OFF the open-air market in Bulawayo, Zimbabwe’s second city, armed soldiers and police controlled a modest queue of vegetable traders, scuttling people away as soon as they make their purchase.
On a normal day, the marketplace would be a bustling hive of activity. But on Monday, as Zimbabwe entered its second week of a 21-day lockdown aimed at mitigating the spread of the new coronavirus, activity was sharply reduced.
Standing near a neglected mass of open-air empty stalls covered in black sheeting is Mary Gumbo. The 69-year-old usually sells tomatoes here, but now she has to bundle her wares for resale in her neighbourhood. She complains the tight security and transport controls have reduced her earnings.
“I had to get off the bus and walk to get into town because I didn’t have a letter to explain why I was coming to the market. I’ve bought a crate to resell at home, but I need to quickly search for a box and get out of here before the police come back and take my things,” Gumbo said.
“They’ve already told me to leave,” she added, before trying to negotiate with a two-wheeled cart driver to reduce the fare to carry her goods.
But with no loitering allowed, Gumbo did not have much time.
According to police records, nearly 2,000 people were arrested during the first week for defying lockdown laws across Zimbabwe. Scores of people have been rounded up and crammed into police trucks to be held at Bulawayo’s central police station.
Since President Emmerson Mnangagwa on Friday appealed to the security services to “ensure [the] pathway of food supply” and for agricultural trade to continue “undisturbed”, trading controls have slightly eased.
However, the increased security measures to ensure the public comply with lockdown laws risks stoking tensions between the police and an urban populace already buckling under the weight of Zimbabwe’s complex and long-standing economic problems.
And some struggling vendors like 38-year-old Precious Mutasa who survive on their day-to-day earnings, it is uncertain whether Zimbabweans can maintain the lockdown for another two weeks with limited financial means, prolonged water rationing and food shortages.
Meanwhile, human rights groups say they fear police are abusing their mandate to make people stay at home as they scale up operations across the country.
Zimbabwe Lawyers for Human Rights (ZLHR), an NGO, said they have received individual complaints alleging police harassment, while videos circulating on social media show security forces in various cities assaulting civilians and disposing of fresh food produce.
Roselyn Hanzi, executive director of ZLHR, said the NGO has issued a letter to the police expressing concern about their conduct during the 21-day lockdown.
“The constitution is very clear that some rights must be limited during this time that the government is undertaking an emergency public health measure,” she told Al Jazeera.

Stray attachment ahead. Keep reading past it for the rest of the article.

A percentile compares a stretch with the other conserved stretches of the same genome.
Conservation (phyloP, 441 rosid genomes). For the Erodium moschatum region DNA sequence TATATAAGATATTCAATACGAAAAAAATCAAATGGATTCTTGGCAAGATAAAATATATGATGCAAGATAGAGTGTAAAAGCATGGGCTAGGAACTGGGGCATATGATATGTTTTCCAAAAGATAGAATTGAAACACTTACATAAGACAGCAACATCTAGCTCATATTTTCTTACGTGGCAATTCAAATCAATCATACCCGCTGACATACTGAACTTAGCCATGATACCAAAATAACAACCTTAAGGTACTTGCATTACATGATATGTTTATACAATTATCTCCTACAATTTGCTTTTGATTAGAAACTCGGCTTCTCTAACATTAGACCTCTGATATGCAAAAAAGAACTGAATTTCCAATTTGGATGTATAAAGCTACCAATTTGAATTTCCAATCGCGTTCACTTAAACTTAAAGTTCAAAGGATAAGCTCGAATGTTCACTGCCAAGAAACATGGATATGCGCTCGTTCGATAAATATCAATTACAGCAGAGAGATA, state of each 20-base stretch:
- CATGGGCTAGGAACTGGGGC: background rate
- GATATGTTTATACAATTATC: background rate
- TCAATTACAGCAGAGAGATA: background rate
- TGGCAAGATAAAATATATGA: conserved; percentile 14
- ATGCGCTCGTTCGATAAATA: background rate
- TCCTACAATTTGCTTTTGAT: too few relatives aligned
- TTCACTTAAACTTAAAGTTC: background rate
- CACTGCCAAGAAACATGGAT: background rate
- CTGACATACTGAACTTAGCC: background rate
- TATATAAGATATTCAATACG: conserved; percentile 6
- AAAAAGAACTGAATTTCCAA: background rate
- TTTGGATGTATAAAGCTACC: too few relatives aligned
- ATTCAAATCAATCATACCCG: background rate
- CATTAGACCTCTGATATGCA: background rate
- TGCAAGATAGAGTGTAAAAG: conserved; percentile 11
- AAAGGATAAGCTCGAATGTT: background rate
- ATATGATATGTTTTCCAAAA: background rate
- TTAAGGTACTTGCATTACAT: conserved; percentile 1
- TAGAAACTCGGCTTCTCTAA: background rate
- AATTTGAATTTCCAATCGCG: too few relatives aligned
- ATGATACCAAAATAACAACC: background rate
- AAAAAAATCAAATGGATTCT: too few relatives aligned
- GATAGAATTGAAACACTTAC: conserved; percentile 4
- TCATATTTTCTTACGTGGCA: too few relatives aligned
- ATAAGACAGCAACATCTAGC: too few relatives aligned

“However, some rights are not limited no matter the circumstance, police cannot subject people to cruel and degrading treatment or torture and they must respect the right to life.”
Paul Nyathi, assistant police commissioner, denied that the police are in breach of human rights laws and urged the public to cooperate with law enforcement officers.
“We are saying people should just comply, there is no need for people to play with their health. There is no need for the people to disregard measures that have been put by the government so that the nation will be able to contain COVID-19,” Nyathi said, referring to the highly infectious respiratory disease caused by the new coronavirus.
While municipal workers continue to clean up Zimbabwe’s empty cities and the first steps towards mass disinfection of public areas and busses take place in the capital, Harare, questions still loom over the country’s preparedness for a full-blown COVID-19 outbreak.
So far, Zimbabwe has registered nine cases and one death. Some medics complain of the lack of preparedness and accuse the government of underplaying the numbers of those infected, a charge the Ministry of Health and Child Welfare strongly denies.
However, Health Minister Obadiah Moyo has said the discovery of faulty test kits has slowed down the testing process.
“We received some kits which we are not using because we found that they were defective. We are therefore waiting to receive definitive testing kits because some of the rapid results testing kits we have give defective results,” he told the Daily News.
Currently, the blood samples of those showing symptoms associated with COVID-19 are sent to Harare.
In the event of a confirmed case requiring hospitalisation anywhere outside of the capital, a patient will have to be transferred there for treatment, according to July Moyo, the minister of local government and public works.
Hospitals in other cities identified as potential treatment centres are still being equipped and undergoing major renovations.